Add 1.5 ounces of sodium bicarbonate (or soda ash) per gallon of water and mix it thoroughly into the solution. Avoid eye contact with the powder or solution, and never use caustic soda for this purpose.

Turn on the heaters and raise the water temperature to approximately 120 ℉ (50℃).

Activate the pumps and spray lance to circulate the solution throughout the entire system, ensuring that the metal is neutralized. If the degreaser cannot be filled above the cooling coils, spray or flush the alkaline water over the condensate cooling coils and the degreaser walls above the liquid level.

Regularly measure the pH of the water with pH paper to ensure it remains alkaline. If the pH is not alkaline, add more sodium bicarbonate or soda ash to maintain the alkaline state. While continuing to heat, circulate and monitor the pH of the solution for several hours.

Drain all the water out of the degreaser, water separator, and spray wand and refill with fresh, clean water, covering the primary condensing coils. Run the pumps and circulate rinse water for 30 minutes, repeating this process until the water remains neutral.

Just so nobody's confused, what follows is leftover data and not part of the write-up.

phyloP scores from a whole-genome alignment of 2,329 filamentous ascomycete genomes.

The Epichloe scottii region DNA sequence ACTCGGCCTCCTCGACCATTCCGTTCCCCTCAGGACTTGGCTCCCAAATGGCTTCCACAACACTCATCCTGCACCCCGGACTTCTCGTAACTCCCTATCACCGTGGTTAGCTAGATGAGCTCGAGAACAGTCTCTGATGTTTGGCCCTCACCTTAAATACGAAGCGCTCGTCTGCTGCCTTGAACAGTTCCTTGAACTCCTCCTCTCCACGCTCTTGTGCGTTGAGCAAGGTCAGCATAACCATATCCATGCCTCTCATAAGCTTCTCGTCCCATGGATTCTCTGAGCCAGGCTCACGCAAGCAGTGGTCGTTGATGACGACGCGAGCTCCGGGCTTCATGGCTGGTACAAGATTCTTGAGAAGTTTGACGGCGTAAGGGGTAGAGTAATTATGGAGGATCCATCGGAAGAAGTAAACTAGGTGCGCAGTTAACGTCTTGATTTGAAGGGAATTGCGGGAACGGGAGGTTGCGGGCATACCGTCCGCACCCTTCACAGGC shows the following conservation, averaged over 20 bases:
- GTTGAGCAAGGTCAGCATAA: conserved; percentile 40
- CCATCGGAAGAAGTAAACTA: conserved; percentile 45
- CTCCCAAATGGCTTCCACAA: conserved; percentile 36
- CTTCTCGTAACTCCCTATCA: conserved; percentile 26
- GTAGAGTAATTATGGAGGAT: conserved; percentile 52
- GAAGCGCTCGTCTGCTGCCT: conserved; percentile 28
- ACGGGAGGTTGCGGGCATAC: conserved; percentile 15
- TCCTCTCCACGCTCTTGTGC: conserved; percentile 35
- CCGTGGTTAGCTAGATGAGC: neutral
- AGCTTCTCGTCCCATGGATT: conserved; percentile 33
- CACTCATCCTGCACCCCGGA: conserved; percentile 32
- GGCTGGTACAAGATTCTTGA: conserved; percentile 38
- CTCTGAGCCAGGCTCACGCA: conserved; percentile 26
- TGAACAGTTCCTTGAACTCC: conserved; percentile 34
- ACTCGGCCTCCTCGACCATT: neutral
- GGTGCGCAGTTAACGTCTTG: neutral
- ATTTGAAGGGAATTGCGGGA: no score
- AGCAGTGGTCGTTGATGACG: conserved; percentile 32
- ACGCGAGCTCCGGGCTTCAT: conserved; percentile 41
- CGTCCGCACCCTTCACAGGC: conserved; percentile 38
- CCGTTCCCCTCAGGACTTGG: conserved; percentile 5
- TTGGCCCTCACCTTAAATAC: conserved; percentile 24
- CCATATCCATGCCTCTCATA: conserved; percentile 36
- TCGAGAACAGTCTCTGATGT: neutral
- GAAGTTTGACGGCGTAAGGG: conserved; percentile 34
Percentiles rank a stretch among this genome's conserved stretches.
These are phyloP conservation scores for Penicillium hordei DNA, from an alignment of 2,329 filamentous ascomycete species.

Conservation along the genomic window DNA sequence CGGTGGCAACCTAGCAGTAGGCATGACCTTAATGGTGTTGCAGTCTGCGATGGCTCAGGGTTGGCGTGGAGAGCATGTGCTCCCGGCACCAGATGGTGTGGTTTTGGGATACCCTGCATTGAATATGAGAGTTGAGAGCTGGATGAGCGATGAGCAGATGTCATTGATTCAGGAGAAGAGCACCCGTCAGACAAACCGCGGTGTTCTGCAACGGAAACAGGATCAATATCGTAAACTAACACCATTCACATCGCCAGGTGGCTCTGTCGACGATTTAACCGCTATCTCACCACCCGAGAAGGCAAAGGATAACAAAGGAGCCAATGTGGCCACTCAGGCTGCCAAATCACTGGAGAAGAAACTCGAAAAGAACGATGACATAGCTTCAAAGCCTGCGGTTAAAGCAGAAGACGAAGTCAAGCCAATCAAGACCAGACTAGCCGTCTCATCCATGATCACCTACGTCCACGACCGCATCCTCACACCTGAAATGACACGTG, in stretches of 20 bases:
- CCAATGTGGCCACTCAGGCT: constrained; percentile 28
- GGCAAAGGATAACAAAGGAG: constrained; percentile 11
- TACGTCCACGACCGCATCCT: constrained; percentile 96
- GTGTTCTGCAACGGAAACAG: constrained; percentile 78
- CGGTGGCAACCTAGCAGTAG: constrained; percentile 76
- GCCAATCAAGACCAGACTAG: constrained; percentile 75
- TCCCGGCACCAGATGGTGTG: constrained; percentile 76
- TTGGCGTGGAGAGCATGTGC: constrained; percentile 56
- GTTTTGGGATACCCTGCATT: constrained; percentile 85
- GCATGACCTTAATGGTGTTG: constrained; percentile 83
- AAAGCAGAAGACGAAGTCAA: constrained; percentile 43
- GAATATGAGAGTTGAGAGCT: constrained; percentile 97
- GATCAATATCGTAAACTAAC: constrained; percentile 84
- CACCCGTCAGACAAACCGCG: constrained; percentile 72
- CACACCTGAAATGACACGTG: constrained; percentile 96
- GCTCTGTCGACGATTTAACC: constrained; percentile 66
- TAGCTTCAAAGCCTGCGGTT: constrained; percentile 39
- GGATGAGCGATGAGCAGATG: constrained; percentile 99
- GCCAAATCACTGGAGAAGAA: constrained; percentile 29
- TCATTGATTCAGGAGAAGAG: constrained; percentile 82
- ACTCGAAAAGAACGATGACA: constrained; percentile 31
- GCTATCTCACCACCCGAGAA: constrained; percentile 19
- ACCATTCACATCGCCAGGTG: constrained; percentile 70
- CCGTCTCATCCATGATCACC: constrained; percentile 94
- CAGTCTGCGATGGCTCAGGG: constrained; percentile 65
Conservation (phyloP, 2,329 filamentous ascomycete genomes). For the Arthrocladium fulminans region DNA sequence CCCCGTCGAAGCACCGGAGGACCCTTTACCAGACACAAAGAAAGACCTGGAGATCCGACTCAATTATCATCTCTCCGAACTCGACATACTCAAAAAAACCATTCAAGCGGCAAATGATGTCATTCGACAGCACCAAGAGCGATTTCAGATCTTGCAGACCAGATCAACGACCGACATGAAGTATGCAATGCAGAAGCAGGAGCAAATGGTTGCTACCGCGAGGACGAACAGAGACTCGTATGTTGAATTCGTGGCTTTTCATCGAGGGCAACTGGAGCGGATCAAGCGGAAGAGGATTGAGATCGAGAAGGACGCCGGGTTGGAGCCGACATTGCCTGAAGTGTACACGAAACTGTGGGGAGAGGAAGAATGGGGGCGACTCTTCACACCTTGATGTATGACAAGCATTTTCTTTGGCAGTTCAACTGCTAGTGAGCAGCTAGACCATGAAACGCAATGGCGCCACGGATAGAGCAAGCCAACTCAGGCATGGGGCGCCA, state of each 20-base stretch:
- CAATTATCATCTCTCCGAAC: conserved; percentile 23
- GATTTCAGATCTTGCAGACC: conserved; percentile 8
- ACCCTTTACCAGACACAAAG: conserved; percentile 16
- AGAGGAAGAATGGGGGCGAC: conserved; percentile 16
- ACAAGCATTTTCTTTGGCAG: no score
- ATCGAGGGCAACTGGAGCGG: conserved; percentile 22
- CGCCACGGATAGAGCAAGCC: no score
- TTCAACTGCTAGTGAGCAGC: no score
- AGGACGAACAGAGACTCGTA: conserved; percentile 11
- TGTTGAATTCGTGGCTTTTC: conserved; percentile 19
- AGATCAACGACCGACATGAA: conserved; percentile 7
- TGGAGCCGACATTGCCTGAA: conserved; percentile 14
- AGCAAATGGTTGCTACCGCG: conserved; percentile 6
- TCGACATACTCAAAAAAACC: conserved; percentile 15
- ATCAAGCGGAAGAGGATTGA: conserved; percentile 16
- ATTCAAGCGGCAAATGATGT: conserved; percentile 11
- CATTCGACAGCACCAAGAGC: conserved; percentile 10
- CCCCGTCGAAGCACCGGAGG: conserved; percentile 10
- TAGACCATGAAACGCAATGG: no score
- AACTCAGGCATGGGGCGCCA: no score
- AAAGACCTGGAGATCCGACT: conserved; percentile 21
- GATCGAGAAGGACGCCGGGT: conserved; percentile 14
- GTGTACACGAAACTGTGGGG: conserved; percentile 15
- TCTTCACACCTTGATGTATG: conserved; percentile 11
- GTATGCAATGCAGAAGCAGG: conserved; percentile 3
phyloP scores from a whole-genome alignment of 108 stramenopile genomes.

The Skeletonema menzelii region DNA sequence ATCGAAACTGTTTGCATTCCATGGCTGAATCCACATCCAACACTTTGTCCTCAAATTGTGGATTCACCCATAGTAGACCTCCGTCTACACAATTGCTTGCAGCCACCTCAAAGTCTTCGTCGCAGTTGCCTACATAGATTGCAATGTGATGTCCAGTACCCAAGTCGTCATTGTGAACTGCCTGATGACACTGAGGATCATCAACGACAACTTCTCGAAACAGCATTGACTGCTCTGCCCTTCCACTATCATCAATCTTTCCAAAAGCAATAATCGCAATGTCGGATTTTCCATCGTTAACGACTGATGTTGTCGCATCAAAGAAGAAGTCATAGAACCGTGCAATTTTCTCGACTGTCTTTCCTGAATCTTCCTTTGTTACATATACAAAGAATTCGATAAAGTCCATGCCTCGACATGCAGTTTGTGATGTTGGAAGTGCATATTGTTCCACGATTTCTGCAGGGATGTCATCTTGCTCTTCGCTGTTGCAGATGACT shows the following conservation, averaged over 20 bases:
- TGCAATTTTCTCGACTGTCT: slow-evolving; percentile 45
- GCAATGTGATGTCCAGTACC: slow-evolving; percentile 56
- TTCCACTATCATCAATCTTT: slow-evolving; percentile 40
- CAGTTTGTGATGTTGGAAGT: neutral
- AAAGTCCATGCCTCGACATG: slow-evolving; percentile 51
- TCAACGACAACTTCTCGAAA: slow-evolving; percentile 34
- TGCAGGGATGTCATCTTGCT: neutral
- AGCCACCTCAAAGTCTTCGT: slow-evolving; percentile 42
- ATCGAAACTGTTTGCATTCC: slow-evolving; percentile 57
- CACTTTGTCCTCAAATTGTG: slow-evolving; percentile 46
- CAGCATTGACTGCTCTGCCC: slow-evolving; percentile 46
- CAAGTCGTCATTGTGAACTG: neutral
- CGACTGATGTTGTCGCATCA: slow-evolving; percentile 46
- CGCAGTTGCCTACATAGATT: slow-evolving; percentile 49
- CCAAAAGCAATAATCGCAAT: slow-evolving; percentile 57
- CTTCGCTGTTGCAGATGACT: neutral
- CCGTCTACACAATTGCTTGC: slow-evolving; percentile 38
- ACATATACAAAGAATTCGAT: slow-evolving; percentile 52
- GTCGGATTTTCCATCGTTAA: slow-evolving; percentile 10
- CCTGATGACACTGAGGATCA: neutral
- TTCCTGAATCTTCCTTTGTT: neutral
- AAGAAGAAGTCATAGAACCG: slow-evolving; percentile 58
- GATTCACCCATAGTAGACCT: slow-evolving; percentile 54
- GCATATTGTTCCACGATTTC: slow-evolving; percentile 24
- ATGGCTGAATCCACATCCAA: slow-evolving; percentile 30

Drain all the rinse water from the degreaser, ensuring that the sumps, water separator, spray wand, and all plumbing are completely drained.

Re-passivation.

Prepare a 7% (by volume) citric acid solution by slowly stirring the citric acid into the water. Never add water to the citric acid as it may cause splattering and unsafe results.

Fill the degreaser, to a level above the primary condenser coils, with the 7% citric acid solution.  Ensure all surfaces that encounter the solvent or solvent vapor are covered or flushed by the solution.

Turn on the heaters and heat the solution to a temperature between 120°F and 160°F.

Circulate the solution throughout all piping, filter housing, spray reservoirs, and water separator. After approximately two hours of circulation, turn off the heaters and circulating pumps.

Allow the system to cool and drain the citric acid solution from the degreaser, as well as from all piping, filter housing, spray reservoirs, and water separator.

Refill the degreaser and all associated components with fresh rinse water. Turn on the heaters and circulate the rinse water for approximately 30 minutes.